05. Chance the Rapper – “I’m Very Very Lonely”

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In celebration of the one-year anniversary of his breakthrough mixtape, Acid Rap, Chance the Rapper found it fitting to drop something more intimate. Over wobbling R&B seduction similar to Acid Rap’s “Paranoia”, Chance solemnly croons about his empty apartment on “I’m Very Very Lonely”, spending his solo time tending to chores and twirling a Swisher in his mouth while making some dinner. The chorus meshes his soulful vocals with his signature bark and Frank Ocean-like narration, making his lonely night sound ironically appealing, in a way. For this silly-but-passionate poem, we can thank Chance for being bored.--Sam Willett

04. Earl Sweatshirt feat. Mac Miller and Vince Staples – “Nebraska”

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Earl SweatshirtDoris, now that we’ve had nearly a year with it, suggests everything we hear from the once-enigmatic prodigy in the near future will be equally fun to parse. “Nebraska” furthers that suspicion. Earl doesn’t rap here until three minutes in, but even with a scatterbrained Mac Miller leading off and a hood-up Vince Staples coolly following him, it sounds entirely like an Earl track thanks to the uneasy piano and vaguely industrial drums. –Michael Madden

03. Vic Mensa – “Down on My Luck”

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Vic Mensa is one of the more promising emcees to have emerged from Chicago’s flourishing rap scene, and his infectious new single, “Down on My Luck”, further exemplifies his talent. Over his own original electro beat (an instrumental strong enough to set off any rave), Mensa rattles off lyrics at stream-of-consciousness speeds, keeping pace with the lightning-fast tempo before breaking into a full-on melodic croon during the chorus. He continues to improve as a producer, vocalist, and songwriter, and this is some of his best work yet.–Jon Hadusek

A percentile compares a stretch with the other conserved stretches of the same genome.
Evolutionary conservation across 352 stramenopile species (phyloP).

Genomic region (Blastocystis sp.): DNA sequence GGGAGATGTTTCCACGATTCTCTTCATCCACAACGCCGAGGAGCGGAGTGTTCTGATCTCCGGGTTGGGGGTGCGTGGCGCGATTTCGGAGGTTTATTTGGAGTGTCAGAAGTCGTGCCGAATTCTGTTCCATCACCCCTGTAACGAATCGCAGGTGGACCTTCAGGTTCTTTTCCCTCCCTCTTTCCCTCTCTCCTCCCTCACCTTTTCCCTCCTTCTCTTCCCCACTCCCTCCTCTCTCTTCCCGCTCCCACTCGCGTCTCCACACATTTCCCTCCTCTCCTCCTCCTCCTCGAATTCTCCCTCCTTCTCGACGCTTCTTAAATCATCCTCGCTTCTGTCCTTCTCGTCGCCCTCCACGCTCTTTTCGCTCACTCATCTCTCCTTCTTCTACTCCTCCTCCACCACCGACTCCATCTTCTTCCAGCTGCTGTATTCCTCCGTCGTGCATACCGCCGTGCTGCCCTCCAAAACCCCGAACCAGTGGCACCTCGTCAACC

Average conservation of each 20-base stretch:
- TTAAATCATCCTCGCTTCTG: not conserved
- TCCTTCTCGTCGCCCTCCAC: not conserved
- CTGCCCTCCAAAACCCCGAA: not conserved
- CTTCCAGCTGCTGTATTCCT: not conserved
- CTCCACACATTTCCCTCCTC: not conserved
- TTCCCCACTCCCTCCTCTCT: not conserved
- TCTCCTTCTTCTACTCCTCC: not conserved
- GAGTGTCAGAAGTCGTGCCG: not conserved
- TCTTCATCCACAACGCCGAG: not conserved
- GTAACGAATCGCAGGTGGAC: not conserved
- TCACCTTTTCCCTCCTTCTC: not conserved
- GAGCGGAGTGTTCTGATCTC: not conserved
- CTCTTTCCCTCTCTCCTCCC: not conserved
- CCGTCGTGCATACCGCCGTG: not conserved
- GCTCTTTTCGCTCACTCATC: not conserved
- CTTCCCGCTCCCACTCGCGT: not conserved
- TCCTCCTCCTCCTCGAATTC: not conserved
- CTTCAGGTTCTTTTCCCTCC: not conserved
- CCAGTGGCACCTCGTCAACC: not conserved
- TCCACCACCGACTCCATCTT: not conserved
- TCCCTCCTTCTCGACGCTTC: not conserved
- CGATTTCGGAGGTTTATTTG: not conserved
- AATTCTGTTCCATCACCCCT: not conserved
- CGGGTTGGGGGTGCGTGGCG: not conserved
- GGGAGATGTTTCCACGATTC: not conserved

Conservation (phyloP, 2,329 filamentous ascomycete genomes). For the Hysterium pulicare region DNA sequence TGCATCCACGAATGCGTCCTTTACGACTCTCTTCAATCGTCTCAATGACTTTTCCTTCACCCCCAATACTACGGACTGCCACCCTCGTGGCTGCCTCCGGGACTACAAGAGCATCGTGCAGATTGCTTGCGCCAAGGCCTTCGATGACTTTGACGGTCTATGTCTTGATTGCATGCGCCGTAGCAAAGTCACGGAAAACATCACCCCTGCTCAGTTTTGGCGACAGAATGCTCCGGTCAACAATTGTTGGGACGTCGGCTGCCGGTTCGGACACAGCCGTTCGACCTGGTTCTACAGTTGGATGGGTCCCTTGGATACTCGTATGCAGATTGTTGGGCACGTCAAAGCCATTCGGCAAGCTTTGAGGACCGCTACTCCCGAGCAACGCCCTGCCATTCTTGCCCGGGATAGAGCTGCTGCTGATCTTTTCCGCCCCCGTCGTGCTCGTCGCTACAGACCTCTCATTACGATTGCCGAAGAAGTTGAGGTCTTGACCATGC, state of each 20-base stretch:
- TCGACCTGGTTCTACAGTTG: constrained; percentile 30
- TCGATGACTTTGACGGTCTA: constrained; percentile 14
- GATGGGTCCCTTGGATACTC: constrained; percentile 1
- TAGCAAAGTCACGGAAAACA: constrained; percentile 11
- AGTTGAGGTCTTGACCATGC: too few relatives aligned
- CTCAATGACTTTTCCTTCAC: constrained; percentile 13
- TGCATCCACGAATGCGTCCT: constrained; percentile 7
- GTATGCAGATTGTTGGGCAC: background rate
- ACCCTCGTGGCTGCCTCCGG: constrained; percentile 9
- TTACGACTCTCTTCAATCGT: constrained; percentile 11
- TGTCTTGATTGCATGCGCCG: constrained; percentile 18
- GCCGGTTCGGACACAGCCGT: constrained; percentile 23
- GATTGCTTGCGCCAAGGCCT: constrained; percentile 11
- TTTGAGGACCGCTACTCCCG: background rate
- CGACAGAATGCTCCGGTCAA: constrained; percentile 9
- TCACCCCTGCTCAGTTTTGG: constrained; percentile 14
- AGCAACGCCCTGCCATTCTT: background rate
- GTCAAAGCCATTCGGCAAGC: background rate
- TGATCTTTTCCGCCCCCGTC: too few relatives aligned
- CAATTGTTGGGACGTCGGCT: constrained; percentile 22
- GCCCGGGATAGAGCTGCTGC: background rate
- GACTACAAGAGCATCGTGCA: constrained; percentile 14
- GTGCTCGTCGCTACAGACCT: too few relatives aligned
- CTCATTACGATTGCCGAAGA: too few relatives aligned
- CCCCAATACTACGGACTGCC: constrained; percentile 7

02. Kelela x Tink x DJ Dahi – “Want It”

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In response to the mission of Yours Truly’s Songs from Scratch series, Kelela stated, “There are just synergistic and magical things that happen when you’re in a room with someone else.” On “Want It”, the final product from the collaboration between Kelela, up-and-coming Chicago star Tink, and DJ Dahi, that magic produced high-quality results. Dahi beautifully sews their vocal lines together to create an undeniable sensual fantasy, especially with Kelela’s chorus hook and Tink’s charismatic rap verses.–Sam Willett

01. Sharon Van Etten – “Every Time the Sun Comes Up”

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“Every Time the Sun Comes Up” is the closing track on Sharon Van Ettens forthcoming LP, Are We There (out May 27th via Jagjaguwar), and ends the record with a moment of wry, personable humor. She drops her headphones and laughs into the mic — banter that could’ve easily been removed from the take. But it remains: a candid mistake immortalized on wax, somehow symbolic of the track itself, which romanticizes all those weird and fleeting moments in life that seem trivial at first, yet seep into our long-term memory. “We broke your glasses, but covered our asses,” she sings over twangy arpeggios. “Some people call me a one-hit wonder, but what happens when I have two?” Some songwriters use the creative process as a form of escape, but for Van Etten, experience and art intertwine, always feeding off one another in symbiosis.–Jon Hadusek